January is a good time for reflection. I’ve been keeping a garden journal since 1982 – actually three garden journals at this point! I record the varieties of all fruits, vegetables and ornamental plants I’ve planted. In addition, I write down the date I start seeds, whether under lights in the basement or sown directly in the garden.  Soil amendments, pest problems, growing details, and locations are all documented. Successes as well as challenges are noted at the end of each growing season. Through the years I’ve accumulated valuable gardening knowledge that’s tailored to my location, my soil and my preferences. So this month, I’ll focus on some of my all-time favorite plants.
It may be odd to list a lettuce as a favorite vegetable but Black-seeded Simpson has been a standard in my family forever. My grandparents and parents would grow nothing else. I can understand why. This pale green leaf lettuce is a gourmet delicacy.  Big Beef tomatoes are another special vegetable (really a fruit) I will always grow in the garden. They’re large, flavorful and yield well in my cold soils. One slice is enough for a tomato sandwich!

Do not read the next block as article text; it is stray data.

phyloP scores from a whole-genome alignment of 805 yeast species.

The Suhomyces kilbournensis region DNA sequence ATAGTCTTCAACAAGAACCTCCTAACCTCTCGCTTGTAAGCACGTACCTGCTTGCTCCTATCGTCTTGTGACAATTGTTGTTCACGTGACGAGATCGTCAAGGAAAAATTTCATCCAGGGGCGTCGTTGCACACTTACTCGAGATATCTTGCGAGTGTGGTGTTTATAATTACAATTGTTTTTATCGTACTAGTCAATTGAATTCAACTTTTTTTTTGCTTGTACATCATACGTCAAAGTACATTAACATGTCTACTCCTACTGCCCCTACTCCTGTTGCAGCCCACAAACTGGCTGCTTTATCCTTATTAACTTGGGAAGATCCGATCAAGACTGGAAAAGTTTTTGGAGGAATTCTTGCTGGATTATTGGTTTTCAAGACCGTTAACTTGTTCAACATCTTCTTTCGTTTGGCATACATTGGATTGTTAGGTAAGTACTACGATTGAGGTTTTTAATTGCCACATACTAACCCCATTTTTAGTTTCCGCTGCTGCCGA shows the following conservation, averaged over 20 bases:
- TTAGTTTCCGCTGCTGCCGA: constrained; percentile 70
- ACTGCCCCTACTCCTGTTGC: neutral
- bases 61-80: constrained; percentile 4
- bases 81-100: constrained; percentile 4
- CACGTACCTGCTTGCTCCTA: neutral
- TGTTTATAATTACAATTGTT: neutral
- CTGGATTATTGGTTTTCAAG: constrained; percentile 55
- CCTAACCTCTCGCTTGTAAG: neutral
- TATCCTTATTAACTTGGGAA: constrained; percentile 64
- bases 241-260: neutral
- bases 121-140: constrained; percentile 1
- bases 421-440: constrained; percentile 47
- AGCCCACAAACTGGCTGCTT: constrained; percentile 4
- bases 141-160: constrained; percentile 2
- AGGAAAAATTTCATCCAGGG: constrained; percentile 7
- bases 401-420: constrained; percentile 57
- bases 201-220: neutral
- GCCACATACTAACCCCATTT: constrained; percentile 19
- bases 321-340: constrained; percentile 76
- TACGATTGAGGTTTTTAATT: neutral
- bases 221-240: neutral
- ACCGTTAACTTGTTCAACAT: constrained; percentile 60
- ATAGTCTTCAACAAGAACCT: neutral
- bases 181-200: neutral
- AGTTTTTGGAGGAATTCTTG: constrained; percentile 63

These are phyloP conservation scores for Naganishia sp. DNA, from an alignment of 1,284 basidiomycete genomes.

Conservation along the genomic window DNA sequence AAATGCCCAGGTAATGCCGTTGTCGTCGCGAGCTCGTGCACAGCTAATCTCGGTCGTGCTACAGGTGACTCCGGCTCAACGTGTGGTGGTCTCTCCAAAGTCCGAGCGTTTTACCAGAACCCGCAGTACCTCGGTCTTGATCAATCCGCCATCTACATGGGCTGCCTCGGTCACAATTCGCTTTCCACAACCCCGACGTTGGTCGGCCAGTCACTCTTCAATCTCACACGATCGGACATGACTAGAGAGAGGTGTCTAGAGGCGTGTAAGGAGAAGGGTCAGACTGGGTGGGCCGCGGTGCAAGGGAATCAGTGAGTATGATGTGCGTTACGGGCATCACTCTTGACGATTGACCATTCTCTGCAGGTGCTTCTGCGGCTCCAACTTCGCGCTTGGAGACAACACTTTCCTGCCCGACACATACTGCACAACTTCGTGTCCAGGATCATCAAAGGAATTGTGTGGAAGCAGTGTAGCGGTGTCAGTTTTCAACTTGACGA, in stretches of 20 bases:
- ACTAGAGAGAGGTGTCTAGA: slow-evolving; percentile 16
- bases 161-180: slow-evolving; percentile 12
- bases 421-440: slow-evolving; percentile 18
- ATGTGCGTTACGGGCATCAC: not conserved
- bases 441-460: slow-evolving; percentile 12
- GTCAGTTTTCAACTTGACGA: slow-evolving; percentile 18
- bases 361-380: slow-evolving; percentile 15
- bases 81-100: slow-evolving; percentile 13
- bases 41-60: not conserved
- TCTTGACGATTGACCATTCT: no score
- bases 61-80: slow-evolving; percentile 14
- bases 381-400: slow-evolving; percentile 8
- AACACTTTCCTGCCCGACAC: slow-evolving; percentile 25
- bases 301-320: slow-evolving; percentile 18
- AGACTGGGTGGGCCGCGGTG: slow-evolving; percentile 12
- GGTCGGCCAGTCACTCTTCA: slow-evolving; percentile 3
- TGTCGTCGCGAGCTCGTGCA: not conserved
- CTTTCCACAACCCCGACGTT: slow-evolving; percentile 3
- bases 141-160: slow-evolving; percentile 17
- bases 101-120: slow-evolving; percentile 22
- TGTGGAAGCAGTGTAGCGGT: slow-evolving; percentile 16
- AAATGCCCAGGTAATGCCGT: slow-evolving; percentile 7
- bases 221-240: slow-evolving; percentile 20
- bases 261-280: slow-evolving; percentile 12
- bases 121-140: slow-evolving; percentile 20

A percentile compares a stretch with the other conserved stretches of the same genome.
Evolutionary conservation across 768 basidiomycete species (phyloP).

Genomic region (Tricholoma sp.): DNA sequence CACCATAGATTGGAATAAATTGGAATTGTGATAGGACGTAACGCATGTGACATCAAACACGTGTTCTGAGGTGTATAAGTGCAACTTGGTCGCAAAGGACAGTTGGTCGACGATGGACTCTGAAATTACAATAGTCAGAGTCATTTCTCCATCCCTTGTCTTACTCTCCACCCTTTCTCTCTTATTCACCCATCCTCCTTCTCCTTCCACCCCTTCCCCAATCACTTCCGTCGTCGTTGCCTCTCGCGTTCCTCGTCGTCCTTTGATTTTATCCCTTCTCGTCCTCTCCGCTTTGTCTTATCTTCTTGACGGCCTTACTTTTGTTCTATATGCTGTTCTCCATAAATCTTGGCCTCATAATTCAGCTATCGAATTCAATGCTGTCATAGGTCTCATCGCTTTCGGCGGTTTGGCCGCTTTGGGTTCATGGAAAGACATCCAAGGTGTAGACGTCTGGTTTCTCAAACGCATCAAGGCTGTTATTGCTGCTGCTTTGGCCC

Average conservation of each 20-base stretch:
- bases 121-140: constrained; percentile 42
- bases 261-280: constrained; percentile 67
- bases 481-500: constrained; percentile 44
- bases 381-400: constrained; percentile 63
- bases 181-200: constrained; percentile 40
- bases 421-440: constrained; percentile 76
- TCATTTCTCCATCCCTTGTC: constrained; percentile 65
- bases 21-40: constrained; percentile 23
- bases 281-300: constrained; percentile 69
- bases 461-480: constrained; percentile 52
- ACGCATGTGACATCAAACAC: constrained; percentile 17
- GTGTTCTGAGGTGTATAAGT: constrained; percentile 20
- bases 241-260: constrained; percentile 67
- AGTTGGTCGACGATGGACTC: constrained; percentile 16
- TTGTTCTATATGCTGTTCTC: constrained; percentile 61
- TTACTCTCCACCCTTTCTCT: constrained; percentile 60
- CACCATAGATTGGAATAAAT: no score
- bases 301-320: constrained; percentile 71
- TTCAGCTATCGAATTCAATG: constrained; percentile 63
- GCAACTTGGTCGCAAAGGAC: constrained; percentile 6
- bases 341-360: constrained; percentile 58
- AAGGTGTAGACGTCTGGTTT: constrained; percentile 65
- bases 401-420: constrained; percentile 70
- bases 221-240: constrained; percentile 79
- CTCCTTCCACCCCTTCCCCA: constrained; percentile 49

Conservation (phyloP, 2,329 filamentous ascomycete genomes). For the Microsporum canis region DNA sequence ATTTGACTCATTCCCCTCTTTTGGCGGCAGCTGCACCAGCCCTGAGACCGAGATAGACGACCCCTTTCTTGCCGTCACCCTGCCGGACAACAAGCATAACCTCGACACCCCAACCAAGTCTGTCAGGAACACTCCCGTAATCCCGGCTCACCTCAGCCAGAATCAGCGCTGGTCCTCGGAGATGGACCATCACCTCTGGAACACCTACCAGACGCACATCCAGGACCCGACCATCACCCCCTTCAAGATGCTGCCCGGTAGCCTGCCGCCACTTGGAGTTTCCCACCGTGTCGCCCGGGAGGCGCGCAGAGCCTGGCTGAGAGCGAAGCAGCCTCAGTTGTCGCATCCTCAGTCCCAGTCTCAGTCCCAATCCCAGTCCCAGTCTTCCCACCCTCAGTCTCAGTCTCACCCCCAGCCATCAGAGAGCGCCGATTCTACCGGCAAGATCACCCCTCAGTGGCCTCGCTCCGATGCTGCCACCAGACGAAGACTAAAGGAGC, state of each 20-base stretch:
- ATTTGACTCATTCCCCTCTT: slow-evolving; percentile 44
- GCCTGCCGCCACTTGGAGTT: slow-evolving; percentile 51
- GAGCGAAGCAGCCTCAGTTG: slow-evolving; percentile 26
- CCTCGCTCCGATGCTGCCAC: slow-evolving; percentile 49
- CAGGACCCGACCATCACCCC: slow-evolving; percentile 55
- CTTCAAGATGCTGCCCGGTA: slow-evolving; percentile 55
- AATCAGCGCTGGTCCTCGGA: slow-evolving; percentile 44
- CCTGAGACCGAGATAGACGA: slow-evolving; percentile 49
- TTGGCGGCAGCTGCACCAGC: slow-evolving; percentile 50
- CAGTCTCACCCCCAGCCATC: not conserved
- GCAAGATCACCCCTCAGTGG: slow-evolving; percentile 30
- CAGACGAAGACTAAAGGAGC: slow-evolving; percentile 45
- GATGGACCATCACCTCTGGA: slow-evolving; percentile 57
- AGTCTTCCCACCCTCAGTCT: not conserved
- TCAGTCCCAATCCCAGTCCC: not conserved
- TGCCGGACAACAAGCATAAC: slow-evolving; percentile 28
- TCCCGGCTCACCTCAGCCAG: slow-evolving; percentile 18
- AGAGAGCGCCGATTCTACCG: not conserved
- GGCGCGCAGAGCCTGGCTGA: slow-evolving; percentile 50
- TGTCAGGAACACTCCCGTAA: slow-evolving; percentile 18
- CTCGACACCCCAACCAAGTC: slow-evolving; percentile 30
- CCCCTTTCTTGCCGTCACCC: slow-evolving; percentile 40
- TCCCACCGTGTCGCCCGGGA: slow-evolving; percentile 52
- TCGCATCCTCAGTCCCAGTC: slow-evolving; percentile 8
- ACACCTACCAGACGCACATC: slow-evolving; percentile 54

Black-seeded Simpson lettuce

Big Beef tomatoes yield many tomatoes

The flower gardens in front of my house extend to the street. It’s a challenging area to grow anything because of poor soil, infused with salt (sprayed on icy roads in winter), wind and all-day sun. So, when I find an annual that excels in this environment, I stick with it. Zinnias have been reliable bloomers with low-water needs. They never need dead-heading and continue to flower until a hard frost.  An annual Black-eyed Susan called Indian Summer is another one of my favorites. It starts flowering by mid-summer and just keeps going. It’s extremely tolerant of the harsh conditions along the street.

Bright, bold zinnias thrive in tough conditions.

Indian Summer Rudbeckia has large flowers.

It’s considered good planning to have a wide selection of perennials in the landscape because, their flowers often don’t last for long periods of time. But, don’t forget to look at the other characteristics of the plants you select – interesting foliage and fruit as well as the size and shape of the plant should be considered. Crocosmia always gets attention in my front gardens. Its tall leaves provide a nice vertical statement and the flowers are a hummingbird magnet. Despite the fact that most sources indicate this plant is only hardy to Zone 5, it has been coming back in my Zone 3-4 garden for years. I think reliable snow-cover provides insulation. I’m in ‘Zone Denial” - I took a chance and it paid off. Finally, I highly recommend perennial dianthus. When you see this plant in catalogs, they often focus on the flowers – yes, they can be beautiful. However, the bloom-time is short-lived. I grow this beauty for the tight, grayish-green foliage. It’s disease and pest resistant and is the perfect plant to edge the walkway to my front door.

Crocosmia often survices well in areas with reliable snow cover.

Dianthus has pretty flowers but the real star is the foliage.